A Gift from a Preacher to His Shepherds and Their Wives

How do preachers get continuing education? I was blessed by congregations providing for that in my compensation package. They designated a certain amount of time and money each year for me to attend lectureships, workshops, or other special events to improve my knowledge and skills.

Back row from left to right:  Robby Nesbitt, Stuart McKinney, Shane Sewell, Travis Irwin, Gail and Jerrie Barber

Front row from left to right:  Ross and Carolyn Harrod, Robin Nesbitt, Gwen and James Summers, Debbie Irwin, Tim Gunnells

[bctt tweet=”How do elders get continuing education? Some don’t. Some pay for it themselves. Some have an amount in the budget which I think is wise.” username=”@JerrieWBarber”]

But if Travis and Debbie Irwin are in your congregation, they may present you with the gift of a workshop. This is a first in my experience. Travis and Debbie gave the elders and their wives in Athens, Tennessee a New Shepherds Orientation Workshop! The Irwins have been with the Athens church ten years. Travis is the Minister of Involvement. He not only encourages elders by word but also by actions. 1 John 3:16-18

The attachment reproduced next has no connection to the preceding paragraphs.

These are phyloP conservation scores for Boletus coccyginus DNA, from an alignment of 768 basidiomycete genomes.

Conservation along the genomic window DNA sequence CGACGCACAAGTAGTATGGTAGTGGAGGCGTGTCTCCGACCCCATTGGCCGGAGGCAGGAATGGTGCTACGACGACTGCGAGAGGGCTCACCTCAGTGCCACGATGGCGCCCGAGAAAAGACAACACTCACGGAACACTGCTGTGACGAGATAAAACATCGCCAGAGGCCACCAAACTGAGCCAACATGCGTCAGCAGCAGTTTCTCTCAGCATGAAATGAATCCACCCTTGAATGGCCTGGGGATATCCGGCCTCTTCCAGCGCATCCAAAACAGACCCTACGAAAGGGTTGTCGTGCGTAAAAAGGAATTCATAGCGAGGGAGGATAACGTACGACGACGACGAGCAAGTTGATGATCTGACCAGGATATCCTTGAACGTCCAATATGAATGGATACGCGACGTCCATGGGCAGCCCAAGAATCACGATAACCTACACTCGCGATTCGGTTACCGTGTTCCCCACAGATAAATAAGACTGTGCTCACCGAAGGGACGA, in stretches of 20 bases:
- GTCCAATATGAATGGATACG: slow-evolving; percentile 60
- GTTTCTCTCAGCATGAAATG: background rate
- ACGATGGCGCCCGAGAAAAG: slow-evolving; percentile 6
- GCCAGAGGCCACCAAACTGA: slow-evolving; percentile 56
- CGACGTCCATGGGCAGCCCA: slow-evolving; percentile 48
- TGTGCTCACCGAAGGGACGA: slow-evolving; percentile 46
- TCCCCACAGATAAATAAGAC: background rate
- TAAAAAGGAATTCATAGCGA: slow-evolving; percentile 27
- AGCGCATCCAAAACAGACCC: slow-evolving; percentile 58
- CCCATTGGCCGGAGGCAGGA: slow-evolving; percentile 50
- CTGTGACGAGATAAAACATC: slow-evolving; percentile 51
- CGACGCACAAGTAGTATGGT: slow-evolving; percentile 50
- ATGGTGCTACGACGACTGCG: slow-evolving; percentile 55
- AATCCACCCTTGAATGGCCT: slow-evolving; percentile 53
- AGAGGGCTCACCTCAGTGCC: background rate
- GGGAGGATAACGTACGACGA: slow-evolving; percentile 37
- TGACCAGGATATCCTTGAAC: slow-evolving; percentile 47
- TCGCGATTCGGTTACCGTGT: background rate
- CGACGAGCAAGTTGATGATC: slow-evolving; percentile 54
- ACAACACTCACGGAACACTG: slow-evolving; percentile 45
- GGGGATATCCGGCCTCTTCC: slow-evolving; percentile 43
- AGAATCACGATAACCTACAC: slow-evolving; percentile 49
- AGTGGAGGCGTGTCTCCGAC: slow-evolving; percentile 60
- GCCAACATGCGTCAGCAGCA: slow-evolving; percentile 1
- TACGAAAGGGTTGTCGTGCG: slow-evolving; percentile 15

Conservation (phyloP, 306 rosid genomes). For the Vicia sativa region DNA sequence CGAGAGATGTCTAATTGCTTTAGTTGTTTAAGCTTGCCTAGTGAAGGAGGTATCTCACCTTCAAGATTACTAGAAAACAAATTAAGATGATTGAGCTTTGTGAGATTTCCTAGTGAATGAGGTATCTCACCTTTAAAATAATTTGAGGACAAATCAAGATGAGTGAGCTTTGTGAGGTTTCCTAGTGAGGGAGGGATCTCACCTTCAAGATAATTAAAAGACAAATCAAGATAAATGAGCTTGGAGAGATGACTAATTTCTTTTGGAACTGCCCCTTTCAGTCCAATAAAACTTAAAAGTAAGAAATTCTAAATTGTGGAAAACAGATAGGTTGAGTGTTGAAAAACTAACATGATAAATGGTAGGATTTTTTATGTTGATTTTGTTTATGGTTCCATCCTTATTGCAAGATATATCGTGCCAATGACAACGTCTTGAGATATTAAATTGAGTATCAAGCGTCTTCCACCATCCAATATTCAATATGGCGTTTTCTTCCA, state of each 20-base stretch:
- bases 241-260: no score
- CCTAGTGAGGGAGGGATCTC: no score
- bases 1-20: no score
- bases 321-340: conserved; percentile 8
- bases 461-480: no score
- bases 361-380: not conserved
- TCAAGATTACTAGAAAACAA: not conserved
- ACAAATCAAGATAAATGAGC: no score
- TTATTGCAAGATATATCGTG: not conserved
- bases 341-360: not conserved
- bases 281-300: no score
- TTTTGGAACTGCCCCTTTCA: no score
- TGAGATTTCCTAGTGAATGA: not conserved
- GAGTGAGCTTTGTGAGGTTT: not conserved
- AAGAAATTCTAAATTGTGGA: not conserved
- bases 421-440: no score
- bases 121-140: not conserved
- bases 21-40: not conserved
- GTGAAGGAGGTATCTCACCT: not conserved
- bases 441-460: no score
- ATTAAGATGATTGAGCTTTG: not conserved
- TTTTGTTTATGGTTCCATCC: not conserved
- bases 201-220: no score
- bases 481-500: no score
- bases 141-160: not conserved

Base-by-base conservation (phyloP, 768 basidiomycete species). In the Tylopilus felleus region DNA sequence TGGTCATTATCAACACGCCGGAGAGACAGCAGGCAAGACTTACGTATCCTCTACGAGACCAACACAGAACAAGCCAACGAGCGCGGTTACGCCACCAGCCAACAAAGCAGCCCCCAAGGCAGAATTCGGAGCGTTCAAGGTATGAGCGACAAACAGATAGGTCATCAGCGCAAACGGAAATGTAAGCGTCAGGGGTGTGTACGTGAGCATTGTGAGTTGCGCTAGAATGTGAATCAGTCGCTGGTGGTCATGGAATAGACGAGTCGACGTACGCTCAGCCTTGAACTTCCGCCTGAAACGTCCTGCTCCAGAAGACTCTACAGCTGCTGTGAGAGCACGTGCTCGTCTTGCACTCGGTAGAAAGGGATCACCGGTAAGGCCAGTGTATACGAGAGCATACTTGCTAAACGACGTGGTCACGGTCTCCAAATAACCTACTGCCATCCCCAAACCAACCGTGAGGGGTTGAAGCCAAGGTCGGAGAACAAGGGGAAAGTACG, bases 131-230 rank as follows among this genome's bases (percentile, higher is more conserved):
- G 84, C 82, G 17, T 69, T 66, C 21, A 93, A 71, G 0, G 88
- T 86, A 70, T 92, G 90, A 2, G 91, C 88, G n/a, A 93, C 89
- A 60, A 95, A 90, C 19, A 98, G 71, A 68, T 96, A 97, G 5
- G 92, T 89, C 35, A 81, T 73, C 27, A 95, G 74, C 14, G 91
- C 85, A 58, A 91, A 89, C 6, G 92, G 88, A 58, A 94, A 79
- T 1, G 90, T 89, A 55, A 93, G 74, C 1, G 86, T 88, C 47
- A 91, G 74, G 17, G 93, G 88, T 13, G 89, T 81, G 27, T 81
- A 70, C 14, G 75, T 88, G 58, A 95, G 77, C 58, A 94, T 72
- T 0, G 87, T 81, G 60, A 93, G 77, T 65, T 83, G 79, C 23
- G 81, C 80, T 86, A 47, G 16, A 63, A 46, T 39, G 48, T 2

One of the first things I do when I work with a church in any capacity is asking, “How long has it been since you had an Elders’ Appreciation Party?” Travis and Debbie showed their appreciation for their shepherds by investing and participating in their continued growth.

We had a great place to meet on the campus of Tennessee Wesleyan University. The room was spacious and well equipped. The food was delicious.

The elders and wives had read their books and were ready to participate in the intensive twelve-hour workshop.

You’ll not get everything you need and can use to be a better shepherd in a New Shepherds Orientation Workshop — and you never will. There’ll always be more to know and better skills to practice.

Two things we emphasized in this workshop:

  1. Rules. Rules are the way we do things, our habits. Family rules are usually unconscious, unspoken, understood, and contradictory. There’s a better way. Think about our rules, habits, usual ways of doing what we do. Discuss those things in the group where they’re practiced. Evaluate how they conform to or contradict biblical principles. Eliminate the contradictions.
  2. Pain. Our hope is in our pain (Romans 5:1-5). I think we have to build discomfort into our leadership training. This is true of all disciples (Luke 9:23).
[bctt tweet=”You don’t win Friday night football games by spending all your practice time playing video games in a recliner. You can’t play what you don’t practice.” username=”@JerrieWBarber”]

After seeing a video, we broke into small groups to check how we’re planning our pain to produce growth. I’ve never run a marathon without getting sore. We won’t grow by doing what we’re comfortable doing.

Questions in the groups:

  1. What are you doing now that is uncomfortable, difficult, painful you believe is helping you grow?
  2. What do you need to do that is uncomfortable, difficult, painful you believe will help you grow?